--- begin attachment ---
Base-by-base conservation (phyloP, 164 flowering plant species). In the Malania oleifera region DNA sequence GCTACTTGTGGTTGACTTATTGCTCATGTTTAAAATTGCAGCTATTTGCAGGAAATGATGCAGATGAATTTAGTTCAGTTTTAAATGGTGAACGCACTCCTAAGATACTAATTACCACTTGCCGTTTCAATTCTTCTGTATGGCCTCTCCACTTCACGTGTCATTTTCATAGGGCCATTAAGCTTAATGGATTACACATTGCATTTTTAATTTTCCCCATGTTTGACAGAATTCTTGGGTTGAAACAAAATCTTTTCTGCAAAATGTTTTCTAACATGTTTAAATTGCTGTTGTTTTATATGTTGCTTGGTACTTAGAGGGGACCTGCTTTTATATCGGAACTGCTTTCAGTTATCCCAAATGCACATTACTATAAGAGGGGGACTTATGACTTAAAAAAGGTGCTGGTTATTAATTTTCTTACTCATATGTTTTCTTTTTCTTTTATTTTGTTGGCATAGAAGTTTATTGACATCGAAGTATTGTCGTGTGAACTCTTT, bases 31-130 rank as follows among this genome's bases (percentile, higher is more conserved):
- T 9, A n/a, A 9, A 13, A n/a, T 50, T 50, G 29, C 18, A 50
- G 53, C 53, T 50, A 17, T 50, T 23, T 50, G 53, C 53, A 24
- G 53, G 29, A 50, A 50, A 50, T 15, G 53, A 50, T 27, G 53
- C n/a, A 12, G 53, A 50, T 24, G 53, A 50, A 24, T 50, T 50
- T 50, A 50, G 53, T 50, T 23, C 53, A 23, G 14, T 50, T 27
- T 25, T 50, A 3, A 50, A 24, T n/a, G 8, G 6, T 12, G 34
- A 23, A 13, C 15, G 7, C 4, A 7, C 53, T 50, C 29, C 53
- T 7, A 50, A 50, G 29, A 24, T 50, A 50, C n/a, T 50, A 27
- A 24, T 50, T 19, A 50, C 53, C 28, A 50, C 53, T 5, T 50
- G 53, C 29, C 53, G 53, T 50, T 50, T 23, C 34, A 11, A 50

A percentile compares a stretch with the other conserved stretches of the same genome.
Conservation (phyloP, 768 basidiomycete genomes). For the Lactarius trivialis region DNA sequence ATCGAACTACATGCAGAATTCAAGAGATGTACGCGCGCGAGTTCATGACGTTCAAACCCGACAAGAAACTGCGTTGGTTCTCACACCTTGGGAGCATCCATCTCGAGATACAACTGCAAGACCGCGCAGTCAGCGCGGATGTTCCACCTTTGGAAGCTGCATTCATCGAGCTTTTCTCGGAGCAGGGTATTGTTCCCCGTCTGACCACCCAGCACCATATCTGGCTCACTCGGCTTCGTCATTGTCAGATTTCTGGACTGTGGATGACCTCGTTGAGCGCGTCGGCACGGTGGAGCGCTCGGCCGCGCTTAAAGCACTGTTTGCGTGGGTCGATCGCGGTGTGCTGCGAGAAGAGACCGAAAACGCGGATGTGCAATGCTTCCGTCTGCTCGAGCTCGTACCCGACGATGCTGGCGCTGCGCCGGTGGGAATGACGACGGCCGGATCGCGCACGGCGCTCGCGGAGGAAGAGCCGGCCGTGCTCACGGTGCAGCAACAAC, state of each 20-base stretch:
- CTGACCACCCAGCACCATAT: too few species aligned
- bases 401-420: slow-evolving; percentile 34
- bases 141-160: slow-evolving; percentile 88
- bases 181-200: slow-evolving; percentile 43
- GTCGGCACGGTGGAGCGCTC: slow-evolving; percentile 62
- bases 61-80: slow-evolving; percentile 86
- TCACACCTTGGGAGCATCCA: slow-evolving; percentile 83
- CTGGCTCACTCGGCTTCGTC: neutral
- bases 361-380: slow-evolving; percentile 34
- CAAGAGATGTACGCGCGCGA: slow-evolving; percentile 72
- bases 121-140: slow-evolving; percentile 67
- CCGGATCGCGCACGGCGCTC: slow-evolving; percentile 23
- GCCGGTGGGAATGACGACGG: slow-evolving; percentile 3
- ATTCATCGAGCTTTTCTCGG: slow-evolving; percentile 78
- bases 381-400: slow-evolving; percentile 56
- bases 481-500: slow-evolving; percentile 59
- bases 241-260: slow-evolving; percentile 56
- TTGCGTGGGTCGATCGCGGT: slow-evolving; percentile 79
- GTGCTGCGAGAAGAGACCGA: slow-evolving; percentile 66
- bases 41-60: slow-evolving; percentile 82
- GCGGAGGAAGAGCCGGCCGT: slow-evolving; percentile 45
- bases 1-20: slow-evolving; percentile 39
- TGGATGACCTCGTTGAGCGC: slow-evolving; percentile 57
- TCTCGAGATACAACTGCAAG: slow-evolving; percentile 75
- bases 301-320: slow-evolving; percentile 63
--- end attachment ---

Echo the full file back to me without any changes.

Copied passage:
Base-by-base conservation (phyloP, 164 flowering plant species). In the Malania oleifera region DNA sequence GCTACTTGTGGTTGACTTATTGCTCATGTTTAAAATTGCAGCTATTTGCAGGAAATGATGCAGATGAATTTAGTTCAGTTTTAAATGGTGAACGCACTCCTAAGATACTAATTACCACTTGCCGTTTCAATTCTTCTGTATGGCCTCTCCACTTCACGTGTCATTTTCATAGGGCCATTAAGCTTAATGGATTACACATTGCATTTTTAATTTTCCCCATGTTTGACAGAATTCTTGGGTTGAAACAAAATCTTTTCTGCAAAATGTTTTCTAACATGTTTAAATTGCTGTTGTTTTATATGTTGCTTGGTACTTAGAGGGGACCTGCTTTTATATCGGAACTGCTTTCAGTTATCCCAAATGCACATTACTATAAGAGGGGGACTTATGACTTAAAAAAGGTGCTGGTTATTAATTTTCTTACTCATATGTTTTCTTTTTCTTTTATTTTGTTGGCATAGAAGTTTATTGACATCGAAGTATTGTCGTGTGAACTCTTT, bases 31-130 rank as follows among this genome's bases (percentile, higher is more conserved):
- T 9, A n/a, A 9, A 13, A n/a, T 50, T 50, G 29, C 18, A 50
- G 53, C 53, T 50, A 17, T 50, T 23, T 50, G 53, C 53, A 24
- G 53, G 29, A 50, A 50, A 50, T 15, G 53, A 50, T 27, G 53
- C n/a, A 12, G 53, A 50, T 24, G 53, A 50, A 24, T 50, T 50
- T 50, A 50, G 53, T 50, T 23, C 53, A 23, G 14, T 50, T 27
- T 25, T 50, A 3, A 50, A 24, T n/a, G 8, G 6, T 12, G 34
- A 23, A 13, C 15, G 7, C 4, A 7, C 53, T 50, C 29, C 53
- T 7, A 50, A 50, G 29, A 24, T 50, A 50, C n/a, T 50, A 27
- A 24, T 50, T 19, A 50, C 53, C 28, A 50, C 53, T 5, T 50
- G 53, C 29, C 53, G 53, T 50, T 50, T 23, C 34, A 11, A 50

A percentile compares a stretch with the other conserved stretches of the same genome.
Conservation (phyloP, 768 basidiomycete genomes). For the Lactarius trivialis region DNA sequence ATCGAACTACATGCAGAATTCAAGAGATGTACGCGCGCGAGTTCATGACGTTCAAACCCGACAAGAAACTGCGTTGGTTCTCACACCTTGGGAGCATCCATCTCGAGATACAACTGCAAGACCGCGCAGTCAGCGCGGATGTTCCACCTTTGGAAGCTGCATTCATCGAGCTTTTCTCGGAGCAGGGTATTGTTCCCCGTCTGACCACCCAGCACCATATCTGGCTCACTCGGCTTCGTCATTGTCAGATTTCTGGACTGTGGATGACCTCGTTGAGCGCGTCGGCACGGTGGAGCGCTCGGCCGCGCTTAAAGCACTGTTTGCGTGGGTCGATCGCGGTGTGCTGCGAGAAGAGACCGAAAACGCGGATGTGCAATGCTTCCGTCTGCTCGAGCTCGTACCCGACGATGCTGGCGCTGCGCCGGTGGGAATGACGACGGCCGGATCGCGCACGGCGCTCGCGGAGGAAGAGCCGGCCGTGCTCACGGTGCAGCAACAAC, state of each 20-base stretch:
- CTGACCACCCAGCACCATAT: too few species aligned
- bases 401-420: slow-evolving; percentile 34
- bases 141-160: slow-evolving; percentile 88
- bases 181-200: slow-evolving; percentile 43
- GTCGGCACGGTGGAGCGCTC: slow-evolving; percentile 62
- bases 61-80: slow-evolving; percentile 86
- TCACACCTTGGGAGCATCCA: slow-evolving; percentile 83
- CTGGCTCACTCGGCTTCGTC: neutral
- bases 361-380: slow-evolving; percentile 34
- CAAGAGATGTACGCGCGCGA: slow-evolving; percentile 72
- bases 121-140: slow-evolving; percentile 67
- CCGGATCGCGCACGGCGCTC: slow-evolving; percentile 23
- GCCGGTGGGAATGACGACGG: slow-evolving; percentile 3
- ATTCATCGAGCTTTTCTCGG: slow-evolving; percentile 78
- bases 381-400: slow-evolving; percentile 56
- bases 481-500: slow-evolving; percentile 59
- bases 241-260: slow-evolving; percentile 56
- TTGCGTGGGTCGATCGCGGT: slow-evolving; percentile 79
- GTGCTGCGAGAAGAGACCGA: slow-evolving; percentile 66
- bases 41-60: slow-evolving; percentile 82
- GCGGAGGAAGAGCCGGCCGT: slow-evolving; percentile 45
- bases 1-20: slow-evolving; percentile 39
- TGGATGACCTCGTTGAGCGC: slow-evolving; percentile 57
- TCTCGAGATACAACTGCAAG: slow-evolving; percentile 75
- bases 301-320: slow-evolving; percentile 63